Those contradictions were no longer theoretical postulates on the pages of Capital, but were being materially expressed in the cold, the misery, filth, disease and the endless slaughter of the flower of the youth on the battlefields of Europe. If socialism could have been considered more advantageous than capitalism in the 19th century, the world war fought at the beginning of the 20th for profits and markets, in the interests of capital, meant it had become a burning necessity to prevent the plunging of human civilisation into barbarism.

If one were to summarise the efforts of bourgeois economy to refute Marx, they boil down to the following: that capitalism is not riven by fundamental and irresolvable contradictions.

The first attempt was based on Say’s Law, which prevailed until the 1930s Depression made it untenable. This “law” maintained that since every commodity seller was also a buyer, there could be no permanent over-production. Any problems that did arise were simply a result of disproportionality.

After the disaster of the Great Depression, this doctrine was replaced by Keynesianism. It claimed that the problems of capitalism arose not from its inherent contradictions, but from “muddled thinking,” and that they could be resolved through judicious state intervention to ensure “effective demand.”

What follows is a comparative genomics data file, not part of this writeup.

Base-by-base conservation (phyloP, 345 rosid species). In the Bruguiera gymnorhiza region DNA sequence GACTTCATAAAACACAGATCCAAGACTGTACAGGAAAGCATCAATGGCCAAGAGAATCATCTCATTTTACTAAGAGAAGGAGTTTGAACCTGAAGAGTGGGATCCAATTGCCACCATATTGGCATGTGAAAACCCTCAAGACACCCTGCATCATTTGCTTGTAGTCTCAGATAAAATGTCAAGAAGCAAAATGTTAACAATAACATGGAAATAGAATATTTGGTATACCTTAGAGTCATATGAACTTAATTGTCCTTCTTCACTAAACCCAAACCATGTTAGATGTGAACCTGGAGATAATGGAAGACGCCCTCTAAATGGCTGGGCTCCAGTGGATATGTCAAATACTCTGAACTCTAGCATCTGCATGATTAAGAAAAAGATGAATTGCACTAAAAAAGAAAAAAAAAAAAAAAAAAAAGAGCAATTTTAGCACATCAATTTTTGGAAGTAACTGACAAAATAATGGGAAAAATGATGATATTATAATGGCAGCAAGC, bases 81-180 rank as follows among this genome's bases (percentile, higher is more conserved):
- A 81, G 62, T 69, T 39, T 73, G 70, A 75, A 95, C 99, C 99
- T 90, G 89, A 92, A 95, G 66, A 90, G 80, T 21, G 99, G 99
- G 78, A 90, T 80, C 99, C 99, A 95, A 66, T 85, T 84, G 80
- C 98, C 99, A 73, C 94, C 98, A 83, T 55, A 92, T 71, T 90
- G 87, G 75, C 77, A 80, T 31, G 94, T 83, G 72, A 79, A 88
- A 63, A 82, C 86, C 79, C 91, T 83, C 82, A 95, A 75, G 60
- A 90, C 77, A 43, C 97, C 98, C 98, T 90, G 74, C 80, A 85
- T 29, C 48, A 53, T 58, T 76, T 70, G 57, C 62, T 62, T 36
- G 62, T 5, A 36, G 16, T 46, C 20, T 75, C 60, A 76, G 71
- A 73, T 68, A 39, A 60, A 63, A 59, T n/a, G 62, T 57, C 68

The post-World War II boom and its demise

History, however, delivered its verdict on Keynesianism in the mid-1970s, with the breakdown of the post-war boom, a consequence of the resurgence of the tendency of the rate of profit to fall. Marx had characterised this tendency as the most important law of political economy, above all, from an historical point of view.

The boom’s demise was accompanied by a revolutionary upsurge of the working class, beginning with the May-June 1968 events in France, and extending across many countries, shaking the political and economic structures of world capitalism to their foundations.

However, the bourgeoisie was able to withstand the enormous economic and political upheavals of this period due to the betrayals of the working class by its Stalinist, social democratic and trade union leaderships.

Having being able to cling to power, the bourgeoisie then launched an offensive against the working class, marked politically by the coming to power of the Reagan presidency in the United States and the Thatcher government in Britain. A new “free market” ideology was advanced, and placed front and centre. In the words of Margaret Thatcher, “there was no alternative.”

But it was not only a question of a new ideology. Capitalism underwent a major restructuring, through the deployment of advanced computer-based and information technologies, which led to what we have now come to designate as the “globalisation” of production.